How HockeyTech is helping coaches optimize player performance

This amalgamation of five small tech firms dedicated to crunching hockey stats is climing the leaderboards

 
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HockeyTech analytics rinkside dashboard
(HockeyTech)

Not all startups are brand new companies housed in some student’s garage. HockeyTech is one of those companies that doesn’t fit the usual mode.

An amalgamation of five separate small companies, HockeyTech is an attempt by former Florida Panthers chief executive Stu Siegel to put together a one-stop shop for hockey analytics.

Comprised of RinkNet (player management), ISSHockey (scouting system), LeagueStat (statistics provider), NextTesting (skills assessment) and FastHockey (video streaming), HockeyTech is aiming to deliver a full suite of services to big and small leagues around North America.

Siegel has spent the past three years acquiring the companies and molding them together into a single organization based in Waterloo. Chief operating office Jim Price, originally the founder of RinkNet, sat down to discuss how the amalgamated startup is going to work.


What’s Siegel’s interest in all these startups?

His previous success was in technology. He had a number of online websites and [software-as-a-service] businesses in the States and he cashed in on the dot-com bubble, so to speak. He was interested in hockey too and had an ownership stake in the Florida Panthers for a few years, before selling that interest. He’s a serial entrepreneur, but he wanted to stay in hockey so he bought ISS three years ago.

That’s how he met me, because they were a client, so we started talking about RinkNet and we went from there. He didn’t really intend to be in Canada, but the largest company that he bought, which was RinkNet, was here so that’s how that happened.

When did RinkNet start?

About 1999. We do database systems for hockey teams, mainly scouting. An NHL team may have two dozen scouts who just go watch hockey all day. In our program, they do their schedule, evaluations, list for the draft, depth charts. We’ve had our program in 29 of the 30 NHL teams for several years and it spread to the CHL.

That’s been a bit of a vehicle for us to deliver some of these other products as well. Once you put them together, you realize that some of them had great technology but didn’t really have a way to get the word out.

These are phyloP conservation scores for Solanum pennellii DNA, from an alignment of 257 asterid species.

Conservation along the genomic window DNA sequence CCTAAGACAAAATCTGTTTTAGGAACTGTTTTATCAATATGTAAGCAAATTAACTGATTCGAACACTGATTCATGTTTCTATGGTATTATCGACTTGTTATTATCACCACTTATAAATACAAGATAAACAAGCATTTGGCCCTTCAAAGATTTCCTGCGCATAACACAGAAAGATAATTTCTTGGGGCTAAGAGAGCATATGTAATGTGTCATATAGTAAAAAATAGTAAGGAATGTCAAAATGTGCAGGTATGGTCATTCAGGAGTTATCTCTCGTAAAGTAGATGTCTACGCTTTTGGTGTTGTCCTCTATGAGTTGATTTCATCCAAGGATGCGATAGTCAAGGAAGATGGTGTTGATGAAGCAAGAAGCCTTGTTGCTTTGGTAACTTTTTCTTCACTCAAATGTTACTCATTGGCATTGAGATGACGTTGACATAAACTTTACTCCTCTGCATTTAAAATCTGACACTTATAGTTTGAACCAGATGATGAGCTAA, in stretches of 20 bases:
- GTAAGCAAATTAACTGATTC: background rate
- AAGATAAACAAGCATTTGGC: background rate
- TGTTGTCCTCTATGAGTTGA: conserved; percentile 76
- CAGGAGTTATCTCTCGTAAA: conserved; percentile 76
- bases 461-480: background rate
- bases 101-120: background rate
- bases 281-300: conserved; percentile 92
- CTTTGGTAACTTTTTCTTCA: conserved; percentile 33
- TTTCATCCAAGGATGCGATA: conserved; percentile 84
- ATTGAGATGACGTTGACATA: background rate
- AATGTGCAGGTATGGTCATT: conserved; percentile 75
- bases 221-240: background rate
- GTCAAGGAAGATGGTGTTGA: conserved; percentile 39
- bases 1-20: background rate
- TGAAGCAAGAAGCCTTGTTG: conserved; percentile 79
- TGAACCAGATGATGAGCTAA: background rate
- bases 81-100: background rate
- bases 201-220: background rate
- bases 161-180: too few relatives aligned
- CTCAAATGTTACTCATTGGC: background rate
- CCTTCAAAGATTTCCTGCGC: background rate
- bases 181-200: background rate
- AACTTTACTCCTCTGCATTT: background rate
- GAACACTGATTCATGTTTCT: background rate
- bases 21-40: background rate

Is incorporating all these companies your primary job now?

Yeah, right now, for sure. One company was used to Microsoft tools and another open source, so it’s all those kinds of things, the nuts and bolts. There wasn’t a lot of overlap but there was a bit and a lot of it fit quite nicely. Now it’s upselling – going to one customer that had a product over here and selling them something else.

There’s opportunity, but there’s challenges too because we’ve grown so fast over the last little while.

How many employees are you now?

We’re 50. They’ve got about 10 in Boston and about 40 here.

As if that wasn’t enough, we’ve been working with the University of Waterloo to do a location-tracking system so that the player on the ice will wear a chip that we can track. That’s more an R&D project at this point, so that we can come up with a product we can sell.

What’s the purpose of the project?

Right now in all sports, analytics is the big catch phrase. In hockey we’re behind because of the data – there just isn’t as much. A lot of the people who have been doing analytics have mainly been using video, which is the human eye looking at things, or a statistician at the game. It’s kind of behind the times that way. This will automate some of that and do things we can’t do now.

Something like puck possession is a big deal, but they don’t really have a way to measure that. They have proxies, but it doesn’t really physically tell you. It’s a great opportunity really because it’s where everything is going.

Are the various leagues resistant to adopting new technology?

No. When we had a press conference here recently, we had the Toronto Maple Leafs send two people out, we had the Canadian Hockey League, the local Kitchener Rangers were out. People are interested in what you can do. A lot of it is still at the exploratory stage. People don’t know what they want because they don’t know what’s available.

What did you do before RinkNet?

I started working full time in the hockey industry in 1985. I worked for a team in the OHL, in Hamilton and they moved to Niagara Falls. Then I got a job with the CHL – I was actually the first full-time employee – and worked there for a few years.

I was going to get out of the hockey business and get into technology because that’s what I had taken in school – I thought I should do something with this computer stuff – but I didn’t because I got contacted by some NHL teams. They said they’d heard I was in computers and they said they were looking for a scouting program.

My first three customers were expansion teams – Nashville, Atlanta at the time and Columbus. They needed a program, so off I went. I met Stu three years ago.

Is Stu the primary investor?

Yeah, we don’t have any other funding at this point.

How has the reaction been from customers as you try to upsell them to other products?

It’s been good. Some of the sales have been the easy ones where they already used one of the competitors, so it’s just been switching them over. We haven’t had any resistance.

What else is on deck for the future?

We’ve got tons of ideas and business plans that we think we can add in to the new products. I don’t think Stu is done buying companies so we’ll probably get a call one of these days of him saying, “I just bought a new one,” because that’s what he does. That could potentially take us in a new direction. But the analytics is what we think could be our biggest opportunity.

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